“Name that is above every name.” No other name or person compares! Every knee will bow, in heaven and on earth and under the earth! Every knee will bow (that shows respect and honor and submission, and no one is exempt from this), and every tongue will confess (everyone will admit it, again, no one exempt!), Jesus Christ is Lord!” That’s what they’ll confess. This is quite fitting, right? Literally, we see Jesus humbled and even humiliated in verses 5-8. He’s crucified, he’s labeled as beyond contempt, humiliated, worthless! He’s brought down to as lowly a position as humanly possible, and now he is exalted to the highest position possible. Motyer writes, “And the Father loves to see it so, for it is a principle with God that he who humbles himself will be exalted.”

Even in Revelation we see the power and authority of Jesus, in fact, perhaps especially in Revelation. In Revelation 5:12, we see this remarkable scene of literally thousands upon thousands of angels saying in a loud voice, “Worthy is the Lamb who was slain to receive (catch this) power and wealth and wisdom and might and honor and glory and blessing!” That’s a whole lot of things, right? I feel like the angels didn’t want to miss anything, wanted to make sure they got it all! “Power and wealth and wisdom and might and honor and glory and blessing.” Basically, EVERYTHING! What is Jesus NOT over?! Who or what is more SUPREME than Jesus? Certainly not the Taco Supreme at Taco Bell. We use this word supreme rather loosely nowadays. But who or what is supreme over Jesus. NOTHING and NO ONE! He has authority over the entire universe.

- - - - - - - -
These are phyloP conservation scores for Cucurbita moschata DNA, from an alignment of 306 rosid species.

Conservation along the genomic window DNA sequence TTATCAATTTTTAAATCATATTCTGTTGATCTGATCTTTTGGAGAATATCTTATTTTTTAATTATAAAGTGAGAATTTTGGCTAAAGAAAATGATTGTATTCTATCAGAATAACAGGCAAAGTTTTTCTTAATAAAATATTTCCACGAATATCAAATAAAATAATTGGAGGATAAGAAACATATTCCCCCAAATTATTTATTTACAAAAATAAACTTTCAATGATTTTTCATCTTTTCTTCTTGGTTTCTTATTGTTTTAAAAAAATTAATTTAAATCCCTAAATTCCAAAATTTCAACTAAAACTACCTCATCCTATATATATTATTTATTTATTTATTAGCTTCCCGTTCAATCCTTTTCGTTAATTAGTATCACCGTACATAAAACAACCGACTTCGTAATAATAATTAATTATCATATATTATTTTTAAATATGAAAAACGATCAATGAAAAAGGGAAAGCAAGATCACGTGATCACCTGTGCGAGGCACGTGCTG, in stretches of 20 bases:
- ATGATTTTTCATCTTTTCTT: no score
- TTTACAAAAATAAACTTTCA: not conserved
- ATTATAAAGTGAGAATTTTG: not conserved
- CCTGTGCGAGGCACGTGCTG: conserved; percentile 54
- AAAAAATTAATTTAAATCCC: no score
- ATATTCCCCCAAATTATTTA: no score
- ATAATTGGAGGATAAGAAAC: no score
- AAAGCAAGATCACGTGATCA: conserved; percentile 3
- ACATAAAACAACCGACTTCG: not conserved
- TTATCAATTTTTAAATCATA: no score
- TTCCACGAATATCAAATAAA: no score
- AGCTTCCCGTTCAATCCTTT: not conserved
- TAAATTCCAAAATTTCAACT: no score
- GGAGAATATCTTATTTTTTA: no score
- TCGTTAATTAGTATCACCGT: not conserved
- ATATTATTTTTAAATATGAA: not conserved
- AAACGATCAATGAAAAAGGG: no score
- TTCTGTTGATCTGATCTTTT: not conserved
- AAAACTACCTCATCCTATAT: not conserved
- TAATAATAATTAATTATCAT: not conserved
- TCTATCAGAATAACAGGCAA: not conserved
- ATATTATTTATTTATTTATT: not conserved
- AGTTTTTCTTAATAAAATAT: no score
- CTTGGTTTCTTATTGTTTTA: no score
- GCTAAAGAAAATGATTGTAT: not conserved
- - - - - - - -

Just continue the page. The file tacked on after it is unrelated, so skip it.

Here’s the thing about all of this. Maybe this isn’t new for you. Maybe you already know this, but it seems often the case that we do NOT see Jesus like this. We don’t. Maybe we see Jesus as so awesome because he’s there for me, personally. Which is great! And frankly amazing! That Christ himself loves and cares for me, a clueless sinner. But do we understand that this Jesus that we pray to, and that we even cherish and treasure: Do we see him as King and Ruler of the entire universe!? The word there for “Lord,” when Paul writes that every tongue will confess that Jesus is “Lord.” It’s the same word for “Master.”